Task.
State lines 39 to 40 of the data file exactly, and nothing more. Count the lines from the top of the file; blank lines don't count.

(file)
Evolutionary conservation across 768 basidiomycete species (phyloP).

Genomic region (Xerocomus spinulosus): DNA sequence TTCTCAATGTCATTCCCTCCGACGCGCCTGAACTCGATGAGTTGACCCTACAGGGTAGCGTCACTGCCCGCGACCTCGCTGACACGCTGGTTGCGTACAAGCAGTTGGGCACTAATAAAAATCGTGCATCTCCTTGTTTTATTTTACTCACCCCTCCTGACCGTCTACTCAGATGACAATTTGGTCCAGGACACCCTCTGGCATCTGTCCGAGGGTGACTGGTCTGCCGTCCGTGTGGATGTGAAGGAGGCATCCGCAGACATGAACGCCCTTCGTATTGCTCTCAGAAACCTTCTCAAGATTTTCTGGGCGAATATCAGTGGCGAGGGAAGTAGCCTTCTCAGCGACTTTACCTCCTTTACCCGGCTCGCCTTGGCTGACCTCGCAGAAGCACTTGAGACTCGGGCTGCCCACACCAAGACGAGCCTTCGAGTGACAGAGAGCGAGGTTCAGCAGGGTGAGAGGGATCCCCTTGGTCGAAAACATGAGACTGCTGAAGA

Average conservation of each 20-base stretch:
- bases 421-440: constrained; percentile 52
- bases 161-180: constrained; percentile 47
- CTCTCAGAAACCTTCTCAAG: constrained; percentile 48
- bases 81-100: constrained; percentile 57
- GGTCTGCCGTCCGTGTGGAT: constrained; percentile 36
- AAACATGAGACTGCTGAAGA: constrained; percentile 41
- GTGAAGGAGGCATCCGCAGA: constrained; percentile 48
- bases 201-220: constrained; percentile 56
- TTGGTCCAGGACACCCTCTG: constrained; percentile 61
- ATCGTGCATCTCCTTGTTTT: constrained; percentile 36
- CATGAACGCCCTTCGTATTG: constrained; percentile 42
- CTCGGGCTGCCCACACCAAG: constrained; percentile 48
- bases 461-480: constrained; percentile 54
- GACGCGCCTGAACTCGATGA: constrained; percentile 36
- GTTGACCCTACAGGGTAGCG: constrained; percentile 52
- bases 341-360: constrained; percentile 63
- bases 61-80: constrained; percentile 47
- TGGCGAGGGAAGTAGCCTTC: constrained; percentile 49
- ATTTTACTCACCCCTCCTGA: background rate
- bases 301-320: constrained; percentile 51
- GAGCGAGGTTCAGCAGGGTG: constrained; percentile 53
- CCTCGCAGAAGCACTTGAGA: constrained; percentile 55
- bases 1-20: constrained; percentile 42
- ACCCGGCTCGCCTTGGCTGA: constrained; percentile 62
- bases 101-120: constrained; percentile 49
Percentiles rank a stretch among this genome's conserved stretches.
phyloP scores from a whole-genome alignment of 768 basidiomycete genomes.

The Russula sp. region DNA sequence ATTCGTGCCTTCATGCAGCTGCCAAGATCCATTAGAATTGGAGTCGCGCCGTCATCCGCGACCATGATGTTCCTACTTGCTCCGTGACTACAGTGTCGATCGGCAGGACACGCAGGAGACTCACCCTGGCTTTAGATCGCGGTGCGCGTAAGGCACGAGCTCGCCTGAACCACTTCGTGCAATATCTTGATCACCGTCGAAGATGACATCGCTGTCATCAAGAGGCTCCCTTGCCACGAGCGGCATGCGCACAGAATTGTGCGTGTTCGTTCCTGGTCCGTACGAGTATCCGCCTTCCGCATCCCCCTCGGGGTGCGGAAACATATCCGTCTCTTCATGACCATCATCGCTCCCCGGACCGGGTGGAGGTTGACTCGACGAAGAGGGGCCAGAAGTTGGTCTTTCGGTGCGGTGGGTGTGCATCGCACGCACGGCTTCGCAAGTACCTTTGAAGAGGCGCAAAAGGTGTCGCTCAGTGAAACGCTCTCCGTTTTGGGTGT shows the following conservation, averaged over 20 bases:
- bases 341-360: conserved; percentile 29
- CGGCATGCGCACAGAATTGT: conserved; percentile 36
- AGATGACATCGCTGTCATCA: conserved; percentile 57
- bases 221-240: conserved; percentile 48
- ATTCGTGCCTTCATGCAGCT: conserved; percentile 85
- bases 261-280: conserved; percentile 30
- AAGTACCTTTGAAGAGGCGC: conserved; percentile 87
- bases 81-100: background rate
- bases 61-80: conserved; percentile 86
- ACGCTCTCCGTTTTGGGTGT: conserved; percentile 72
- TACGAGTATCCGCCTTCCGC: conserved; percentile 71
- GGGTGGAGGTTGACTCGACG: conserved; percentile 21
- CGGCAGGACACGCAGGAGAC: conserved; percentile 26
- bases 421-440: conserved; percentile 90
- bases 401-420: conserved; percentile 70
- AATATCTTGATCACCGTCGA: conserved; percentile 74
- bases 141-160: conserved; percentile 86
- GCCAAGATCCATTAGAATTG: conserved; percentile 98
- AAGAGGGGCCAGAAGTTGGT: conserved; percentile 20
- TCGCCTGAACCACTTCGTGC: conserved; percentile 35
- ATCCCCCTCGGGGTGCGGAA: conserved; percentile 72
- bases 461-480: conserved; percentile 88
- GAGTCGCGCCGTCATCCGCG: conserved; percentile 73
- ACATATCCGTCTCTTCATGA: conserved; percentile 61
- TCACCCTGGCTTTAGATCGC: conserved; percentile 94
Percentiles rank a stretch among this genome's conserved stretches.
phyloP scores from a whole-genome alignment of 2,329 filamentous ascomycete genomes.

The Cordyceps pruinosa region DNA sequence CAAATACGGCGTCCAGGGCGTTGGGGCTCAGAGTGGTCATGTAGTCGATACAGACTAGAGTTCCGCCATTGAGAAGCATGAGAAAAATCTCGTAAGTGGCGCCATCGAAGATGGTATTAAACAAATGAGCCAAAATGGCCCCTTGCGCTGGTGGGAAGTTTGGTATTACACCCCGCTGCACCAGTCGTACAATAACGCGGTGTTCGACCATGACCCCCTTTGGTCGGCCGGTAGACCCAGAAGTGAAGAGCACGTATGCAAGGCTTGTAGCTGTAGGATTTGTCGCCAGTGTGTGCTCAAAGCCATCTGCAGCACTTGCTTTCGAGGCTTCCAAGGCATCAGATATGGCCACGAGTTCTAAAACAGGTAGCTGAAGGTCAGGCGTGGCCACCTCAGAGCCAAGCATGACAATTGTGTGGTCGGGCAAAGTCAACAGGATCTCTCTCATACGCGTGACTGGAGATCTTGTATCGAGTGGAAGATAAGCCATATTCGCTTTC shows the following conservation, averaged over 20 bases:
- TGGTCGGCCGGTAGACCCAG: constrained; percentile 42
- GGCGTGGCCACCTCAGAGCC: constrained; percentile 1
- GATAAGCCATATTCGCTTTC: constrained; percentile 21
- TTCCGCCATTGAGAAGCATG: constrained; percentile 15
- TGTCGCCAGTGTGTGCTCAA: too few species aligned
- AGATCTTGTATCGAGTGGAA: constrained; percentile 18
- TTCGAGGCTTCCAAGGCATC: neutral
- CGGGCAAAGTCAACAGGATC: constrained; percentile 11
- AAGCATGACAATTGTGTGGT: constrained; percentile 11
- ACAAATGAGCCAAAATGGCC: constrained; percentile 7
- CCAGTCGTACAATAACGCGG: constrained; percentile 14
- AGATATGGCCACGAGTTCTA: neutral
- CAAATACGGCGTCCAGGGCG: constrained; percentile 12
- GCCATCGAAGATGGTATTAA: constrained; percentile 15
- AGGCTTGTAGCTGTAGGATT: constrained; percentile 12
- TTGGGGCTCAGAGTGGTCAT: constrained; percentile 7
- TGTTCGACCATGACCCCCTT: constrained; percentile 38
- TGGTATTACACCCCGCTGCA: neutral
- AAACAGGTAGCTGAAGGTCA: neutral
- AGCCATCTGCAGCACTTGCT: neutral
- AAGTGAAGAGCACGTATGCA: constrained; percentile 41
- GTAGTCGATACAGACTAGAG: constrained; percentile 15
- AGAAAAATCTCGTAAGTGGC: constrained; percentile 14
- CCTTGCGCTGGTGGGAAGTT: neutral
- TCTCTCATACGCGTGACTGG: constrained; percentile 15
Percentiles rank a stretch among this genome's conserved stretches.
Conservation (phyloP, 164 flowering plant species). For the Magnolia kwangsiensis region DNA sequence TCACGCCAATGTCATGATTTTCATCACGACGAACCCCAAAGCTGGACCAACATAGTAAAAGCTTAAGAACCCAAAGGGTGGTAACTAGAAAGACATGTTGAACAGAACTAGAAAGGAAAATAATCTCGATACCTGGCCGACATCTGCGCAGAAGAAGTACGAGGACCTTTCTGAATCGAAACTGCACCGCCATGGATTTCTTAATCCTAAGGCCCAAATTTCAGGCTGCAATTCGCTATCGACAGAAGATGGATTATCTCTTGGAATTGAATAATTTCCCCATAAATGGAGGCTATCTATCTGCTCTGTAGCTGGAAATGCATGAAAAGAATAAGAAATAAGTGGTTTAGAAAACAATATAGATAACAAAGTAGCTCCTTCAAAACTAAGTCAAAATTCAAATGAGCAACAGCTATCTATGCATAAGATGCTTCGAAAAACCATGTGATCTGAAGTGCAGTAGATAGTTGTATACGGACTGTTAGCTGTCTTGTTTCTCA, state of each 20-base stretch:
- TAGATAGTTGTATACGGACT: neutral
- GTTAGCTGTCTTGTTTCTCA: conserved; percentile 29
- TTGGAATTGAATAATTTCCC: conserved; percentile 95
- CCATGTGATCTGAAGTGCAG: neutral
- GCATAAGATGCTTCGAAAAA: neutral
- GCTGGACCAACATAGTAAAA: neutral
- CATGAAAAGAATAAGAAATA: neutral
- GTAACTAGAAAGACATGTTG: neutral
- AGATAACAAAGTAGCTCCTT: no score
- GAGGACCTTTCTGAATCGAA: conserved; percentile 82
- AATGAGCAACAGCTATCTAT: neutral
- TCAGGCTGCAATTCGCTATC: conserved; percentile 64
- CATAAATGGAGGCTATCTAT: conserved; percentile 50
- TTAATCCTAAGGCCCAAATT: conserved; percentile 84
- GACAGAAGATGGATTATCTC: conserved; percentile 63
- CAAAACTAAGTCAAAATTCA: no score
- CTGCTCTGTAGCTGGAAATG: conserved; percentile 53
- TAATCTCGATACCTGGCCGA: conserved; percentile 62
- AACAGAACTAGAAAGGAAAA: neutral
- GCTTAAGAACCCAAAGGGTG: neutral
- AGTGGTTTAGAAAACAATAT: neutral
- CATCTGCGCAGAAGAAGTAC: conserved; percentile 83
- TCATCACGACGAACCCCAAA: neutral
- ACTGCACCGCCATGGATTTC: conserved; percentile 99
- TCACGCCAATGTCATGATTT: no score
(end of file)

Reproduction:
- bases 81-100: background rate
- bases 61-80: conserved; percentile 86